Finally, an ‘enhanced’ model photo-anode was evaluated as a component of a photo-bipole, but for an idealized case with a flat band potential UFB = 0 V vs. SHE, electron donor density of n0 = 1 × 1025 m−3, band gap of 1.7 eV and the absorbed photon flux (now, λ < 729 nm) was taken from AM 1.5 solar irradiance spectrum instead of the solar simulator, i.e., I0 = 1.21 × 1021 m−2 s−1. The electron–hole recombination kinetics (Fig. 6) in 1.0 M NaOH electrolyte solution were retained. Fig. 15 shows local current density distributions for different photo-bipole lengths up to 1.0 m, causing even sharper decays of local current density than shown in Fig. 11; from an initial value of circa 40 A m−2, local current densities were predicted to decrease by 78% of that value at 0.2 m from the edge. Hence, if more active photo-anodes are used instead of the α-Fe2O3 for which results are presented in this paper, inhomogeneities in current density distributions will be an even more important design issue when scaling-up reactors. Further complications may arise with lower electrolyte conductivities, when membrane/micro-porous separators are used to separate H2 and O2 evolved, and/or bubbles that reflect incoming photons are formed on electrode surfaces and that decrease conductivities of electrolyte solutions non-linearly with increasing gas fraction.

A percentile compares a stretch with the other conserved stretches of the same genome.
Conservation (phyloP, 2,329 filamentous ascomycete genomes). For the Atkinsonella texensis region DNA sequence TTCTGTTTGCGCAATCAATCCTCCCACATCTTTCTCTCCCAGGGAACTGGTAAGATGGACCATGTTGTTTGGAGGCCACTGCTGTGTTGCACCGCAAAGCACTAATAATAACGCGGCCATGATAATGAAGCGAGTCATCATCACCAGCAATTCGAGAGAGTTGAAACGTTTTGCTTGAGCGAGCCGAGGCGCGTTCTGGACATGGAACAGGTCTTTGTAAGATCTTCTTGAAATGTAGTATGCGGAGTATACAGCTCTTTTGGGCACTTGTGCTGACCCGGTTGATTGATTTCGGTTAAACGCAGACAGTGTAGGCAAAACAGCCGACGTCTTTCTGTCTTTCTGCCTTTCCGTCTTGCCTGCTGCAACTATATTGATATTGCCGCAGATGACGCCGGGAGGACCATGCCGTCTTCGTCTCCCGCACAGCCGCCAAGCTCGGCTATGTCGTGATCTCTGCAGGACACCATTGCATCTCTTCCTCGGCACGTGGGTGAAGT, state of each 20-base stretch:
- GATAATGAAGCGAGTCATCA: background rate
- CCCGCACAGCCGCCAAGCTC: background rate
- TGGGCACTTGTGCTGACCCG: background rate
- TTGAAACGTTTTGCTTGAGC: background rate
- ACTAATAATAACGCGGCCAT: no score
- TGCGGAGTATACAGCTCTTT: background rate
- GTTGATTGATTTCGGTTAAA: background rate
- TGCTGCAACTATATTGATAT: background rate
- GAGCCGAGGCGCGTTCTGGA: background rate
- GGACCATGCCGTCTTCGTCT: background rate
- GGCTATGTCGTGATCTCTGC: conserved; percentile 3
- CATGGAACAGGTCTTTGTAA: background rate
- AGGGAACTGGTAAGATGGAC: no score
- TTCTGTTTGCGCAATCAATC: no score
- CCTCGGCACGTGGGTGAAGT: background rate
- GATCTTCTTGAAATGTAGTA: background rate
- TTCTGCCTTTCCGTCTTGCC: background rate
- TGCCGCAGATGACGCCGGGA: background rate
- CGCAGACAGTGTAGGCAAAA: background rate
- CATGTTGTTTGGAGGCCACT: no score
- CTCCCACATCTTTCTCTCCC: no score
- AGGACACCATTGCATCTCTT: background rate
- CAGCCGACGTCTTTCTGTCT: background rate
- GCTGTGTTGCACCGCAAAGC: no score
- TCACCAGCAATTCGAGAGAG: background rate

image file: c6ee03036j-f15.tif
Fig. 15 Predicted local current density distribution of ‘enhanced’ photo-bipole with Pt|Ti|photo-anode with Ebg = 1.7 eV under AM 1.5 solar irradiance at 0.7 V vs. SHE (1.5 V vs. RHE) in 1 M NaOH.

In summary, it has been shown that current density distributions may limit device performance significantly, if the combined effects of electrode geometry/configuration and electrolyte conductivity are not considered prior to scale-up. Current density distributions will not have a pronounced effect on the faradaic efficiency and ASTH of H2 evolution at small electrodes (<0.1 × 0.1 m2 in size) and in concentrated (≥1 M) electrolytes. However, both the decrease in electrolyte conductivity and increase in electrode size in the direction of ionic current flow will result in current density distributions affecting device performance. Furthermore, as demonstrated in the ‘enhanced’ model, the importance of current density distributions also increases when better photo-absorbers and catalysts than hematite are employed.